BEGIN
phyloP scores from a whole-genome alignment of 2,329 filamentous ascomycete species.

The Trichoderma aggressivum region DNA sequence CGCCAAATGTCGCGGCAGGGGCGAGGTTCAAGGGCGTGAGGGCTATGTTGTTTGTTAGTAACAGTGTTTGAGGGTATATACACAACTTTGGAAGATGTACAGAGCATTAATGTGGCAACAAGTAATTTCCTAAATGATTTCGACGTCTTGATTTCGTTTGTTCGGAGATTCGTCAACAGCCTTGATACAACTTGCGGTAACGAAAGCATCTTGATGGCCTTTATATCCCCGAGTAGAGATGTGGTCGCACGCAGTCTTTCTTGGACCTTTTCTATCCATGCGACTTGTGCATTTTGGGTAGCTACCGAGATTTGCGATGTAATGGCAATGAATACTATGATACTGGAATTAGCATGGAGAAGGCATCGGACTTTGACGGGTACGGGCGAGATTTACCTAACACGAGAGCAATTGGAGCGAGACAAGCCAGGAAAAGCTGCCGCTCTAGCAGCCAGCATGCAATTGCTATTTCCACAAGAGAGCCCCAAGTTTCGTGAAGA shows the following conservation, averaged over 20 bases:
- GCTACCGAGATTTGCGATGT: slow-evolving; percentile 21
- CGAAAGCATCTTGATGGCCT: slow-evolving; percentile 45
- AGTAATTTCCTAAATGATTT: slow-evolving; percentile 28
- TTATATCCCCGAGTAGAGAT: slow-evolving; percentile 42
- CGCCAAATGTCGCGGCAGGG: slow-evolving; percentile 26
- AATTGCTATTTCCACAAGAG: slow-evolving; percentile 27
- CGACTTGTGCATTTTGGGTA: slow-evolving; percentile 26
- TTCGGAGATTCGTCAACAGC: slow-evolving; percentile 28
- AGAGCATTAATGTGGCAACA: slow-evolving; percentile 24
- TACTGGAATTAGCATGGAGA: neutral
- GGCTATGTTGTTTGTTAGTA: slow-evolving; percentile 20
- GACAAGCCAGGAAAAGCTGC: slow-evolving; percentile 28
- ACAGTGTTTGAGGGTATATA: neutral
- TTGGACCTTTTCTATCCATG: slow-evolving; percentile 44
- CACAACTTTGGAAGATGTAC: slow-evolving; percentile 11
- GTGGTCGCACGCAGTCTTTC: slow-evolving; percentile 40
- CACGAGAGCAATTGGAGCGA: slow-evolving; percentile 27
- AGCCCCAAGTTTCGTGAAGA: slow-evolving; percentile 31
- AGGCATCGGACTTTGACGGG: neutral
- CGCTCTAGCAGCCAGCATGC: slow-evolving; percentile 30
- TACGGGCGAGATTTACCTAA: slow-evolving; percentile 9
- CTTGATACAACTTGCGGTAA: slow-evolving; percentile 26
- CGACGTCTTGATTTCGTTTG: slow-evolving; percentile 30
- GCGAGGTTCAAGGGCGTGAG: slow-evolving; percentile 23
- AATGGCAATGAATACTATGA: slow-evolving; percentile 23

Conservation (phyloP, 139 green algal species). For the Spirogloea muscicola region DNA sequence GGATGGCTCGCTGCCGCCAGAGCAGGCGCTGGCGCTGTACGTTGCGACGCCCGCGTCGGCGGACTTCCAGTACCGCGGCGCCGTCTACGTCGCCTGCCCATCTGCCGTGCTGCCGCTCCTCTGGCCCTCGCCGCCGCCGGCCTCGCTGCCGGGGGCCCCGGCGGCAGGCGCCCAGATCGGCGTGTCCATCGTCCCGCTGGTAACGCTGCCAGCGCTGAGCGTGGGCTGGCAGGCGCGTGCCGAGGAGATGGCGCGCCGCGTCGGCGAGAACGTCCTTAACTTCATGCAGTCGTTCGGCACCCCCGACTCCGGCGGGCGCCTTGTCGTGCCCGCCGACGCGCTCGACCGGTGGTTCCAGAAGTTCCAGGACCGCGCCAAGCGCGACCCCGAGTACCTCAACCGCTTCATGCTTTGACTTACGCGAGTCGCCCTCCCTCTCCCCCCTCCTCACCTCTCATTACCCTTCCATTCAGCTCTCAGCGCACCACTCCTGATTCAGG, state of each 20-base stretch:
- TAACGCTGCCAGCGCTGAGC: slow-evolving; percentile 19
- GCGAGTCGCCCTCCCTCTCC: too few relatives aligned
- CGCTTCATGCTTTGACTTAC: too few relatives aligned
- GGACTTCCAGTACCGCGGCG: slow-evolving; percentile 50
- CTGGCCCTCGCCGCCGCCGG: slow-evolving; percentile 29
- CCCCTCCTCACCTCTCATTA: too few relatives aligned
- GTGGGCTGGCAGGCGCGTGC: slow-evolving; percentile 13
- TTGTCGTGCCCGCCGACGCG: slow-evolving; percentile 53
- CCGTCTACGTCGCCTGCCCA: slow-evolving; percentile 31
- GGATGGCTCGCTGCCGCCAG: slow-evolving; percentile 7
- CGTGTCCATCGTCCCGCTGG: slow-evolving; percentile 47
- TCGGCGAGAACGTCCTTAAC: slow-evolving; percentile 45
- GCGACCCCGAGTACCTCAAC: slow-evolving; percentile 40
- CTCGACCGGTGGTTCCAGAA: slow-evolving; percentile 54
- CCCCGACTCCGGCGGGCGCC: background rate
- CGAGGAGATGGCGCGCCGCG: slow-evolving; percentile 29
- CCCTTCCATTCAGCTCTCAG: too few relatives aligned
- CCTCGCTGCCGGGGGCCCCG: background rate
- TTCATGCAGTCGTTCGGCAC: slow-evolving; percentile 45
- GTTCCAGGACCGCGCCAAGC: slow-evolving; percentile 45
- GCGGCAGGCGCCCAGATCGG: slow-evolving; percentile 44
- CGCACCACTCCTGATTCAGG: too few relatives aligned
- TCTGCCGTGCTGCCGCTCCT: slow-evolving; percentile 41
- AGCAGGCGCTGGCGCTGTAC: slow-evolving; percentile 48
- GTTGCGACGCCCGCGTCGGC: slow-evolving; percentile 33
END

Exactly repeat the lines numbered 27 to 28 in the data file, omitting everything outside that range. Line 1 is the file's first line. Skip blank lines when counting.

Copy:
- AATGGCAATGAATACTATGA: slow-evolving; percentile 23

Conservation (phyloP, 139 green algal species). For the Spirogloea muscicola region DNA sequence GGATGGCTCGCTGCCGCCAGAGCAGGCGCTGGCGCTGTACGTTGCGACGCCCGCGTCGGCGGACTTCCAGTACCGCGGCGCCGTCTACGTCGCCTGCCCATCTGCCGTGCTGCCGCTCCTCTGGCCCTCGCCGCCGCCGGCCTCGCTGCCGGGGGCCCCGGCGGCAGGCGCCCAGATCGGCGTGTCCATCGTCCCGCTGGTAACGCTGCCAGCGCTGAGCGTGGGCTGGCAGGCGCGTGCCGAGGAGATGGCGCGCCGCGTCGGCGAGAACGTCCTTAACTTCATGCAGTCGTTCGGCACCCCCGACTCCGGCGGGCGCCTTGTCGTGCCCGCCGACGCGCTCGACCGGTGGTTCCAGAAGTTCCAGGACCGCGCCAAGCGCGACCCCGAGTACCTCAACCGCTTCATGCTTTGACTTACGCGAGTCGCCCTCCCTCTCCCCCCTCCTCACCTCTCATTACCCTTCCATTCAGCTCTCAGCGCACCACTCCTGATTCAGG, state of each 20-base stretch: